Dartford and Gravesham NHS Trust (DGT) is one of the largest hospital trusts in Kent, serving a population of around 500,000. DGT has 3,311 employees who provide a wide range of services. Over the last year, the trust has focused on creating a streamlined multi-disciplinary approach to the overall wellbeing of its staff. This streamlining happened by merging the occupational health (OH) and the health and wellbeing teams, which led to the newly formed health and wellness team.
Key outcomes and benefits
- A deeper understanding of what the health and wellness and occupational health job roles entail, and how working collaboratively provides proactive and preventative care for staff.
- A well-rounded health and wellness offer and a strategic approach to recruitment in the team to reflect staff needs.
- Sickness absence rates due to work-related stress and anxiety in the trust has more than halved to 0.5 per cent. The trust is in the top quartile of organisations for all health and wellness elements in the NHS Staff Survey.
What the organisation faced
DGT had two teams, occupational health (OH) and health and wellbeing (HWB), that were working independently to produce initiatives to best support staff experience. Both teams sat under the same directorate, but the idea of merging the teams was as a results of the impact of the COVID-19 pandemic.
Previously OH led on health and wellbeing initiatives, however, this changed as the pandemic took hold. Their focus had to shift to sickness management and COVID-19 initiatives. At the same time, a culture shift was happening nationally with health and wellbeing becoming increasingly higher on the priority list as trusts were forced to reassess how they were supporting staff.
As national initiatives grew, it was recognised that staff needed support from both teams. The impact of working separately meant there was a potential duplication of work, and staff who were seeking support weren’t given the full scope of what the trust could offer. The teams weren’t aligned with each other, and staff were increasingly wary of OH due to the connotations there was with HR. For example, if they were to approach the OH team, there was concern that this would be recorded and relayed back to the line manager, whereas the HWB team felt they were very trusted with the staff due to staff not having to access wellbeing services via HR.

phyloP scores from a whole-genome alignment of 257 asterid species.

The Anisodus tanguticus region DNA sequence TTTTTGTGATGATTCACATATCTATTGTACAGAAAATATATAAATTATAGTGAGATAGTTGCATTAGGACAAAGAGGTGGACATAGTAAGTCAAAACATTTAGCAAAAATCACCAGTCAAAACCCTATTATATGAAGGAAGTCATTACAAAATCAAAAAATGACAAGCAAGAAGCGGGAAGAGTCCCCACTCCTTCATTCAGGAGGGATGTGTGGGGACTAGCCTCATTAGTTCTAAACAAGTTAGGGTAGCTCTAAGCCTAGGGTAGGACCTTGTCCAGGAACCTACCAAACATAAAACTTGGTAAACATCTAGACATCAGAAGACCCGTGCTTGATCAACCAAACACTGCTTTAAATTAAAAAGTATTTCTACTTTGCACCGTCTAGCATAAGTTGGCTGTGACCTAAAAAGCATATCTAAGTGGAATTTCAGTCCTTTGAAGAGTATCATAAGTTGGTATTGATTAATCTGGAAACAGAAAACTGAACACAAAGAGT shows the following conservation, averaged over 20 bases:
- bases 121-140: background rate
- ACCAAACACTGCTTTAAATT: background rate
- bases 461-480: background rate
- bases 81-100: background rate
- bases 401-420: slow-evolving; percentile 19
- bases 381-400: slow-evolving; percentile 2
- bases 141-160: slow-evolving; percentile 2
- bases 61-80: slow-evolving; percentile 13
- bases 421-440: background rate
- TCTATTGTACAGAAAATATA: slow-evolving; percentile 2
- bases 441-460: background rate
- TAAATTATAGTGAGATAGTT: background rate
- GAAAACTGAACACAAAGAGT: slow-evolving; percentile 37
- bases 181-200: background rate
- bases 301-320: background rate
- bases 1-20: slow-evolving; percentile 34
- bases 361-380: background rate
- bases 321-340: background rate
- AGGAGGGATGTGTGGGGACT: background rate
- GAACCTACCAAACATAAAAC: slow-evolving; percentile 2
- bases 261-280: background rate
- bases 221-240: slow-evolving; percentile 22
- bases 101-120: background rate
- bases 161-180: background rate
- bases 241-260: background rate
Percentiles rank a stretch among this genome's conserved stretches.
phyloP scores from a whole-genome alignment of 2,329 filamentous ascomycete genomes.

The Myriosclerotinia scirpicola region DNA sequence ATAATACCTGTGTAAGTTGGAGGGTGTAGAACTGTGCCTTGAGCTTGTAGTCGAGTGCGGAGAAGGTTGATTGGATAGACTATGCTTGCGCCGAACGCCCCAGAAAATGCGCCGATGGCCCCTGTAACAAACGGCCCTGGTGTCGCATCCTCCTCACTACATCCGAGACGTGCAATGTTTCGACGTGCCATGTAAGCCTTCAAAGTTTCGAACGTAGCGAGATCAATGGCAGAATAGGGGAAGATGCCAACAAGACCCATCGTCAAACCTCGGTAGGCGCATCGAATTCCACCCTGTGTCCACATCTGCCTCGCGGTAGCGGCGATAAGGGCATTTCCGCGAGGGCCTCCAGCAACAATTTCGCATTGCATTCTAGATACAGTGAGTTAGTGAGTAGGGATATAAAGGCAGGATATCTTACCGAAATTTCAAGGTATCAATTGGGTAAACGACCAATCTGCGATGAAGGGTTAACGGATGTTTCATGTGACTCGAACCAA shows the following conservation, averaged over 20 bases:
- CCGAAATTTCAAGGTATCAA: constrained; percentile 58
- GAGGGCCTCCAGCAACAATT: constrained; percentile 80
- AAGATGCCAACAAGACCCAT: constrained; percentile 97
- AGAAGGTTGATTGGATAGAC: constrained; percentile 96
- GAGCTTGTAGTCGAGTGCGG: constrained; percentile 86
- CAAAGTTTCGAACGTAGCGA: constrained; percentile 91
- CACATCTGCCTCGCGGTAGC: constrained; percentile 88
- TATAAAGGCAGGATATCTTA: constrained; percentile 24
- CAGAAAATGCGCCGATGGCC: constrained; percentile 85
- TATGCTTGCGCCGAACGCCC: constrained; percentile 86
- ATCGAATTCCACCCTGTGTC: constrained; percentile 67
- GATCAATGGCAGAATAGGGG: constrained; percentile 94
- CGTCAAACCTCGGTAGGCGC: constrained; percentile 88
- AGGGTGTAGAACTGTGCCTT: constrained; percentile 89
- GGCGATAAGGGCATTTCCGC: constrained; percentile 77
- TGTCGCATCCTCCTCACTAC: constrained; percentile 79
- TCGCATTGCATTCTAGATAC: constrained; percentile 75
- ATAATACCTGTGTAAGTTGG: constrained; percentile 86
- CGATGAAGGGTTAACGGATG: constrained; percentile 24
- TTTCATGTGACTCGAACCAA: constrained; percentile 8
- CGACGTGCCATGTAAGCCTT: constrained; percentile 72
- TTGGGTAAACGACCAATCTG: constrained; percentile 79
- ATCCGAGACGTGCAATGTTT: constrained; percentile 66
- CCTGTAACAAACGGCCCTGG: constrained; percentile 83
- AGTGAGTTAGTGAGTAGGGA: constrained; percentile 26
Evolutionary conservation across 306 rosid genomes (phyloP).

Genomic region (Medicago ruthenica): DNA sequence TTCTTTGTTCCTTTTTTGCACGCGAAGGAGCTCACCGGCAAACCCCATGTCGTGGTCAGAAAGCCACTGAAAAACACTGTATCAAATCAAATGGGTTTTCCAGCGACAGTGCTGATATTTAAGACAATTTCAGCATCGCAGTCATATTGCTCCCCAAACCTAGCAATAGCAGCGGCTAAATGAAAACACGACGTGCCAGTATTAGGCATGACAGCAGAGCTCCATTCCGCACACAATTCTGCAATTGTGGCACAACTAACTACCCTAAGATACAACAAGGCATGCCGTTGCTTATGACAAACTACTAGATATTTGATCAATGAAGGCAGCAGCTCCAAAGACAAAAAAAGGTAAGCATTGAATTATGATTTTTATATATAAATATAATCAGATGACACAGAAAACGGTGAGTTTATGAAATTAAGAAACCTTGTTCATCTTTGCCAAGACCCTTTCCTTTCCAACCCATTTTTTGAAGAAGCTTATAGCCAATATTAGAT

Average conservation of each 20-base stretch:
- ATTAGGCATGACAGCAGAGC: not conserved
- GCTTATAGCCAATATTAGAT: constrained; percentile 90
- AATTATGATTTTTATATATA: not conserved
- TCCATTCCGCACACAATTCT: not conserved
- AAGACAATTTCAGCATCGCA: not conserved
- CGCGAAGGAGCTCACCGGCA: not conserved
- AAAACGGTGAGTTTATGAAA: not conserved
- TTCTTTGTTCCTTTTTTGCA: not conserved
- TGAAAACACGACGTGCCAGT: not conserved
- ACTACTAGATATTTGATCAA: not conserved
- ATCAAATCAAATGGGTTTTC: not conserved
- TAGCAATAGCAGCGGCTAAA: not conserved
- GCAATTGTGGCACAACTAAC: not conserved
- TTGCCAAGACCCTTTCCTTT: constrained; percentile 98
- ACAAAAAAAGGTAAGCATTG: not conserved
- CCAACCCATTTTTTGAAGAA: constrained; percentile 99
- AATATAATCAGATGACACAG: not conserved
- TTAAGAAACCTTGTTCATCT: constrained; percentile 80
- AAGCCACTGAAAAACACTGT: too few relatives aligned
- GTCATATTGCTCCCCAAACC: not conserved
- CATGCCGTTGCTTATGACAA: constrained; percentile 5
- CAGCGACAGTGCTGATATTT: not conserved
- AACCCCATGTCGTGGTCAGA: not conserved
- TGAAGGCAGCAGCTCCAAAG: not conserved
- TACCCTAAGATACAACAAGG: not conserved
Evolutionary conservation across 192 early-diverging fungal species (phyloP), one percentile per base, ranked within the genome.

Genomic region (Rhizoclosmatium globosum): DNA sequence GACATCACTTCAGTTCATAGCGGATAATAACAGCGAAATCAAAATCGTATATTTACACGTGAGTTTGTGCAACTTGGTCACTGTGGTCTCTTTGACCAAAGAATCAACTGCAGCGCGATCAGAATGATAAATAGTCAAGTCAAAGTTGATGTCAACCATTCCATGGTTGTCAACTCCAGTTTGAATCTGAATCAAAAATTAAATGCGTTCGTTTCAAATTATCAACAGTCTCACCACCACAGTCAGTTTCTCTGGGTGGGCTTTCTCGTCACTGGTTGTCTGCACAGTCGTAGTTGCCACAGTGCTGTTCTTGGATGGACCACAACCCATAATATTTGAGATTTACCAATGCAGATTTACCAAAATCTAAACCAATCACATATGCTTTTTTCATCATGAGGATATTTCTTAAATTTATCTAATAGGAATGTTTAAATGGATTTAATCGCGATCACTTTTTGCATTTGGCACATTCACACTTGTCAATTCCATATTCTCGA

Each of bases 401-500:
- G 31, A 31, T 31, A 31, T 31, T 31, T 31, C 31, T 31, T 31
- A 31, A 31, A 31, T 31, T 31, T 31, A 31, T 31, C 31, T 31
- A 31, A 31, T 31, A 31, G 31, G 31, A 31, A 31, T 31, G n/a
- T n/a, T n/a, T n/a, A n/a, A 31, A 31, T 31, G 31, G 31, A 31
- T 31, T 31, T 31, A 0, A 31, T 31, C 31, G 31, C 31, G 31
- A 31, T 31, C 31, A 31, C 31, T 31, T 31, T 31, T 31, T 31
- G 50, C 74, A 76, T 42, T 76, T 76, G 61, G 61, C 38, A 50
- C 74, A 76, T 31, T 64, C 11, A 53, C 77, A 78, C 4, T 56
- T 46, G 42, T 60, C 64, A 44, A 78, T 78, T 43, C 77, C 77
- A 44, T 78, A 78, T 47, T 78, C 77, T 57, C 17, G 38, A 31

Both teams had growing offers which were focused on different aspects of health. For example, the HWB team started to look at weight-management programmes. However, it was identified that this work might be enhanced by the inclusion of an OH perspective.
On top of this, OH referrals for staff mainly came from managers’ referrals, which in turn meant the outcomes and information from the OH meeting was not confidential to individuals. This created potential barriers for staff who didn’t feel comfortable to approach their managers and could have resulted in staff, worried about seeking the much-needed support, falling under the radar of the teams and potentially leaving their role at a time when retention is incredibly important.
What the organisation did
The decision to merge the two teams together allowed DGT to develop and deliver a multi-disciplinary approach to staff health and wellbeing. The first step to merging the teams was to really understand what the individual teams did. The quality improvement team was brought in to develop a functional matrix to find out exactly what people did in their daily roles, and to highlight any duplication of work between the two teams. This matrix demonstrated gaps within the team, meaning the trust could identify what was needed and begin to shape a well-rounded health and wellbeing offer.
It was also felt that the title health and wellbeing no longer best advertised what they did. Feedback from staff highlighted the term wellbeing was being overused. Health and wellness was adopted as this best demonstrated what the two teams delivered. The role of OH continues to be incredibly important, and this has not been diminished throughout this change. The outcome is now that the team can deliver a highly engaged, supportive wellness strategy for staff.
To be able to support individuals from the two teams throughout the process, the trust planned away days to build strong relationships to unify and create bonds. This enabled the organisation to understand where staff may need further support as the teams were merging and listen to how individuals were feeling.